18

❓❓❓name three factors affecting the likely success of a referendum

-timing and cost
-voter conservatism
-lack of bipartisan support

19

❓❓❓explain timing and cost (factors affecting the likely success of a referendum)

-very expensive
-when held at the same time as an election it takes focus away from referendum, and generates less interest because people are more interested in election
-e.g. 1999 republic referendum cost $6million

20

❓❓❓explain Voter Conservatism (factors affecting the likely success of a referendum)

-voters may prefer constitution as it is
-proposals of major changes are less likely to be successful (e.g. 1999 republic referendum)
-proposals which affect a small group in society are more likely to succeed (e.g. Retirement age of judges to change to 70)
-'no' vote may be cast to maintain the status quo

21

❓❓❓explain Lack of Bipartisan Support (factors affecting the likely success of a referendum)

-proposed changes are more likely to succeed if they have the support of both major political parties. If the proposal for a change is supported by ONE part, it may gain support of ONLY that party
-voters generally vote according to their political preferences and the advice of their political party, and may be suspicious of a proposal supported by the opposing party, therefore voting 'no'

22

❓❓❓name five strengths of referendums

-the people can have their say
-protection of smaller states
-compulsory vote
-one house can vote for a change twice for a referendum to be put to the people
-protection of the constitution

23

❓❓❓explain 'the people can have their say' (strengths of referendums)

-the constitution can only be changed if a majority of electors in Australia and a majority of electors in a majority of states agree to the change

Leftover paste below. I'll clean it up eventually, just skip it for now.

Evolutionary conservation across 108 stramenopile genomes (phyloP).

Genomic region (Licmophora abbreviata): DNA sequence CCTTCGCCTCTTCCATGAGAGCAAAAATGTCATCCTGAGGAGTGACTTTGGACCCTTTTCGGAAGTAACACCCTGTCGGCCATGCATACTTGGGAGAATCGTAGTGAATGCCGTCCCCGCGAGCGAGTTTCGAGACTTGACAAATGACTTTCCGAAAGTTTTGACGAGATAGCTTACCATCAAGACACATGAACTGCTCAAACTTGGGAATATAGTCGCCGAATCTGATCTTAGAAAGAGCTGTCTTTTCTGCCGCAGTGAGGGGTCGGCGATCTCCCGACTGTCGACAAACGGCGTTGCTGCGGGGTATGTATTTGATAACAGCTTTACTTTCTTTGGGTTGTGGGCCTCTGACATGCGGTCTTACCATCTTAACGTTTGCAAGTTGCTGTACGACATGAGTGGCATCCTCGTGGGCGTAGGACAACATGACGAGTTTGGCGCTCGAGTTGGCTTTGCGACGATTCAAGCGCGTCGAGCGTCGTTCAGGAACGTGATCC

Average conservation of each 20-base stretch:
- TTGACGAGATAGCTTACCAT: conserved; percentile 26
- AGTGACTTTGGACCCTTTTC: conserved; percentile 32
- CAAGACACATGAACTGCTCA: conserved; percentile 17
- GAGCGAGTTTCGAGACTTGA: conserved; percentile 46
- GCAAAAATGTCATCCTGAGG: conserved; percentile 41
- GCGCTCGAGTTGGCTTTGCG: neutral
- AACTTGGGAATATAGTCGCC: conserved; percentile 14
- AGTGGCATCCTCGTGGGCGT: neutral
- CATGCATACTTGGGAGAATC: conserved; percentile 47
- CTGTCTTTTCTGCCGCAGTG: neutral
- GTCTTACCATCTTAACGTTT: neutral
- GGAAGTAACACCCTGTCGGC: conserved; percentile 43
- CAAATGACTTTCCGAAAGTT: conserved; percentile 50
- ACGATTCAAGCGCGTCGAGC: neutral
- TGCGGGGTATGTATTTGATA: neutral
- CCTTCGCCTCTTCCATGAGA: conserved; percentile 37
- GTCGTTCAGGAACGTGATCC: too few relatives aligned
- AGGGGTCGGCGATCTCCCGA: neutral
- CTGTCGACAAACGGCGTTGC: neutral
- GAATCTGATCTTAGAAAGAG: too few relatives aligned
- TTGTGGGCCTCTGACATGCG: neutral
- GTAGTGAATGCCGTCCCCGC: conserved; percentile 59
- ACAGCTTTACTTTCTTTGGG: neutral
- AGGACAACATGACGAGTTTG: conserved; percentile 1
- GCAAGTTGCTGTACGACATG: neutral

24

❓❓❓explain 'protection of smaller states' (strengths of referendums)

-the double majority protects smaller states from being dominated by larger states because it is necessary to have a majority 'yes' vote in a majority of states

25

❓❓❓explain 'compulsory vote' (strengths of referendums)

-views of the majority as a whole are more likely to be represented in a referendum because voting is compulsory

26

❓❓❓explain 'one house can vote for a change twice for a referendum to be out to the people' (strengths of referendums)

-a change to the constitution can be put to the people even if an opposition-strong senate doesn't agree to it

27

❓❓❓explain 'protection of the constitution' (strengths of referendums)

-the lengthy process protects the constitution from the changes being proposed that have not been thoroughly considered and do not have overwhelming support

28

❓❓❓name five weaknesses of referendums

-distrust and lack of understanding
-double majority
-bipartisan support
-states have a lack of power
-costly

29

❓❓❓explain 'distrust and a lack of understanding' (weaknesses of referendums)

-people may see referendums as giving politicians more poet and will therefore tend to vote 'no'

30

❓❓❓explain 'double majority' (weaknesses of referendums)

-very difficult to achieve
-e.g. 13/44 referendum proposals received support of the majorities of Australian voters, but 5 didn't satisfy the majority of voters in a majority of states provision